Senior Director of State Fiscal Research
Arizona teachers ended their strike after Governor Doug Ducey signed a budget giving them a 20 percent salary increase over three years. But the budget doesn’t include the new revenue required to finance the planned spending, relying instead on optimistic predictions of economic growth, continued cuts in the Medicaid rolls, and one-time funding shifts. Meanwhile, the new revenue sources the budget does include – like a new car-registration fee – would disproportionately burden low- and middle-income families.
There’s a better way, one that puts Arizona on a path toward sustainable funding for teachers and K-12 public schools. The Invest in Education Act, a ballot measure from a coalition of faith leaders and education advocates, would raise income tax rates for Arizona’s wealthiest families to pay for teacher pay raises and other needed education investments. It will go on the November ballot if it attracts the required 150,000 signatures by July 5.
The proposal would impose a 3.46 percent surcharge on income over $500,000 for married taxpayers ($250,000 for single taxpayers) and a 4.46 percent surcharge on income above $1 million for married taxpayers ($500,000 for single taxpayers).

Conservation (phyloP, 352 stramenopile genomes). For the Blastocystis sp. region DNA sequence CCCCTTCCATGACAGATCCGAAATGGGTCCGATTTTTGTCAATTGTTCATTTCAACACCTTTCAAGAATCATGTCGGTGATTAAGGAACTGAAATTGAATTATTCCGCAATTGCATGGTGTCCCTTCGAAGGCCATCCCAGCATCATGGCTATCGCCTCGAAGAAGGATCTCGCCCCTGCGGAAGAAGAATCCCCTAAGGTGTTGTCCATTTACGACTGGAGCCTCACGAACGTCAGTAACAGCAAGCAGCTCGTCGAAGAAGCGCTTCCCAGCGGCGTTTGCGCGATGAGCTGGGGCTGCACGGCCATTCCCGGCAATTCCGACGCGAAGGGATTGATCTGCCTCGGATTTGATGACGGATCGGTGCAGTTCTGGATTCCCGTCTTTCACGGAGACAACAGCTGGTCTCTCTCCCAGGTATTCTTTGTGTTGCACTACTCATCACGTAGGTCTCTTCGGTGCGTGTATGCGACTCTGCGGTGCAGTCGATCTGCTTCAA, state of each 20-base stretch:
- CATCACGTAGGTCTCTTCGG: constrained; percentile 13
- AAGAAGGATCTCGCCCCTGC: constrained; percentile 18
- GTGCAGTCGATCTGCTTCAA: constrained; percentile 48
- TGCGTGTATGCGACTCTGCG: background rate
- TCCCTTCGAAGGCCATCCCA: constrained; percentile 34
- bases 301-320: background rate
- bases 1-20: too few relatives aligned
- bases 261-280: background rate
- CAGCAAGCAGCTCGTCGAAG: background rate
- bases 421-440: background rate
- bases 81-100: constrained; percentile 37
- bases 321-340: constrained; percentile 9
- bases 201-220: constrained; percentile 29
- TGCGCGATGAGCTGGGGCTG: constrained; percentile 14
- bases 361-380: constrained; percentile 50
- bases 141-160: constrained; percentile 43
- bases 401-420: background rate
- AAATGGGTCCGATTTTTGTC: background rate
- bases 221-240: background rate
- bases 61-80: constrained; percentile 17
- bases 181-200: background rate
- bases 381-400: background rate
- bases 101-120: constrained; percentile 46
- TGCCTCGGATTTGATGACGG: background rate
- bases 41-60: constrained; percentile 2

The revenue would go entirely to K-12 education: 60 percent for teacher salary increases and employment-related expenses and 40 percent for public school maintenance and operations, including things like reducing class sizes and supporting full-day kindergarten. (Arizona cut state funding for full-day kindergarten a few years ago, forcing some districts to offer only half-day programs or require parents to pay a fee for a full-day program.)
The measure would reverse nearly three decades of state income tax-cutting that has made it very hard for state policymakers to adequately fund public schools. Arizona’s “formula” funding for schools — the major form of state funding — is down 13.6 percent per student since the recession hit in the 2007-2008 school year, after adjusting for inflation, which is among the deepest cuts in the country. (See chart.)
The measure would also make Arizona’s tax code somewhat less regressive. Currently, the poorest 20 percent of households pay 12.5 percent of their annual income to state and local taxes — more than twice as much as the wealthiest 1 percent of Arizonans, who pay just 5.7 percent, according to the Institute on Taxation and Economic Policy. The Invest in Education Act would modestly reduce this disparity by raising that 5.7 percent figure to 6.5 percent.
States from California to New Jersey have raised tax rates on high-income households and prospered. Massachusetts voters likely will face a ballot measure to do the same this fall.